Coral Springs Man Missing In Iraq On Unapproved Mission
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WASHINGTON (CBSMiami/AP) — A South Florida man and former FBI agent who disappeared in Iran in 2007 appears to have been doing work for the CIA. The Associated Press revealed his ties to the spy agency, contradicting US government claims that he was there for private business.
Robert Levinson, the Coral Springs man who went missing in Iran more than six years ago, was there on an unapproved intelligence-gathering mission for the CIA, according to AP.
“When this first happened I expected him to be home in a couple of days,” said his wife Christine Levinson.
It was March 2007 that Levinson flew to Kish Island, an Iranian resort awash with tourists, smugglers, and organized crime figures. Days later, after an arranged meeting with an admitted killer, he checked out of his hotel, slipped into a taxi and vanished. For years, the U.S. has publicly described him as a private citizen who traveled to the tiny Persian Gulf island on private business.
But the Associated Press investigation reveals that was just a cover story.
The AP said a team of analysts, with no authority to run spy operations, paid Levinson to gather intelligence from some of the world’s darkest corners.
“He was doing research on a number of countries, and then writing up reports for the CIA,” said CBS News Senior Correspondent John Miller.
Levinson’s whereabouts now are unknown and the last images of him came three years ago in a proof-of-life hostage video and photos.
As recently as last month, U.S. officials were calling Levinson a private citizen.
On November 26th, State Department spokesperson Jen Psaki said, “Robert Levinson went missing during a business trip. Today he becomes one of the longest held Americans in history.”
Bob’s son Dan Levinson also spoke to CBS4 News two weeks ago about his father. “It’s a milestone we dreaded and hoped we would never reach,” said Dan Levinson.
But heads were already rolling at the CIA after an internal investigation showed three veteran analysts were forced out of the agency and seven others were disciplined. The CIA also paid Levinson’s family $2.5 million to pre-empt a revealing lawsuit, and the agency rewrote its rules restricting how analysts can work with outsiders.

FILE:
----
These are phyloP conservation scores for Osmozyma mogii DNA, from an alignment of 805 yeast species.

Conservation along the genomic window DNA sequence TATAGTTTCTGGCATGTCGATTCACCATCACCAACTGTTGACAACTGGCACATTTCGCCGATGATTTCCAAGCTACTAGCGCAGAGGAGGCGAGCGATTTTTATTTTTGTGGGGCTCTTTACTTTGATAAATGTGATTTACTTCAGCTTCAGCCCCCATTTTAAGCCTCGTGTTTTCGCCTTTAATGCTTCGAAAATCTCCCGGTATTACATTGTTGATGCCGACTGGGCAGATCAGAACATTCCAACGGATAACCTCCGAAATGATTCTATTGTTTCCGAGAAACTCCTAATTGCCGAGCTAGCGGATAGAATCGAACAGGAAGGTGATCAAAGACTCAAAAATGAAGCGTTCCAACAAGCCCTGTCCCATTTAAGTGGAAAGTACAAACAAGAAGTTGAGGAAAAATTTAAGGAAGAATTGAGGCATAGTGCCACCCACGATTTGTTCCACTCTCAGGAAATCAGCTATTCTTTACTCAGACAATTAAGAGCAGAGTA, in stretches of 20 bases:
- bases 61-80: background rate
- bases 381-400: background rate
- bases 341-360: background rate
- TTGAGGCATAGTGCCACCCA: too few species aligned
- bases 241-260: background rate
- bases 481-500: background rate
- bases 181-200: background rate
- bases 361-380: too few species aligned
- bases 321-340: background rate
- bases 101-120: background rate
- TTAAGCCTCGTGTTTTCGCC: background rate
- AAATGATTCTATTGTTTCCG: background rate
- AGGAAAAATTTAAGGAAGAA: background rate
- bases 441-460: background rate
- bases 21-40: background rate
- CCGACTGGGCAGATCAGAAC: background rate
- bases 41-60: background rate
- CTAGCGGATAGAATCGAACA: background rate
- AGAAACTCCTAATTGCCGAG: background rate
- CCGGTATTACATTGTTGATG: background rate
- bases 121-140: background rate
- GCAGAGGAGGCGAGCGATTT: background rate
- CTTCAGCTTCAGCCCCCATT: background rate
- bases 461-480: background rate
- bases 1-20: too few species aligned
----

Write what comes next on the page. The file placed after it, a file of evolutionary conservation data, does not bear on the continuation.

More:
“I was just appalled when I heard that he had been lost,” said Brian Latell, a former CIA analyst.
Former CIA analyst and author Brian Latell knew Levinson well. Both men specialized in Latin America and shared a lot in common.
“I think a lot of thought was given to should the story be told,said Latell.” Because now that it’s told is he in greater danger?”
Latell, believes his captors already knew who they had. Through interrogation and torture it would have been impossible for Levinson to hold out this long.
“The CIA, these analysts just made terrible blunders,” said Latell.
Once the Associated Press reported Levinson’s connection to the CIA, his family said in a statement: “There are those in the US government who have done their duty in their efforts to find Bob, but there are those who have not. It is time for the U.S. government to step up and take care of one of its own.” It said the government had failed to make saving Levinson enough of a priority. “After nearly 7 years, our family should not be struggling to get through each day without this wonderful, caring, man that we love so much.”
The AP has known about Levinson’s ties to the CIA since 2010, but agreed to delay publishing the story because the U.S. government said it was pursuing promising leads to get him home. The AP is reporting the story now because, nearly seven years after his disappearance, those efforts have repeatedly come up empty. The government has not received any sign of life in nearly three years.
Some in the U.S. government believe he is dead. But in the absence of evidence either way, the government holds out hope that he is alive, and the FBI says it remains committed to bringing him home.
If Levinson remains alive at age 65, he has been held captive longer than any American, longer than AP journalist Terry Anderson, who was held more than six years in Beirut. Unlike Anderson, Levinson’s whereabouts and captors remain a mystery.
The story of how the married father of seven children from Coral Springs became part of the CIA’s spy war with Iran has been cloaked in secrecy, with no public accounting for the agency’s mistakes.
(TM and © Copyright 2013 CBS Radio Inc. and its relevant subsidiaries. CBS RADIO and EYE Logo TM and Copyright 2013 CBS Broadcasting Inc. Used under license. All Rights Reserved. This material may not be published, broadcast, rewritten, or redistributed. The Associated Press contributed to this report.)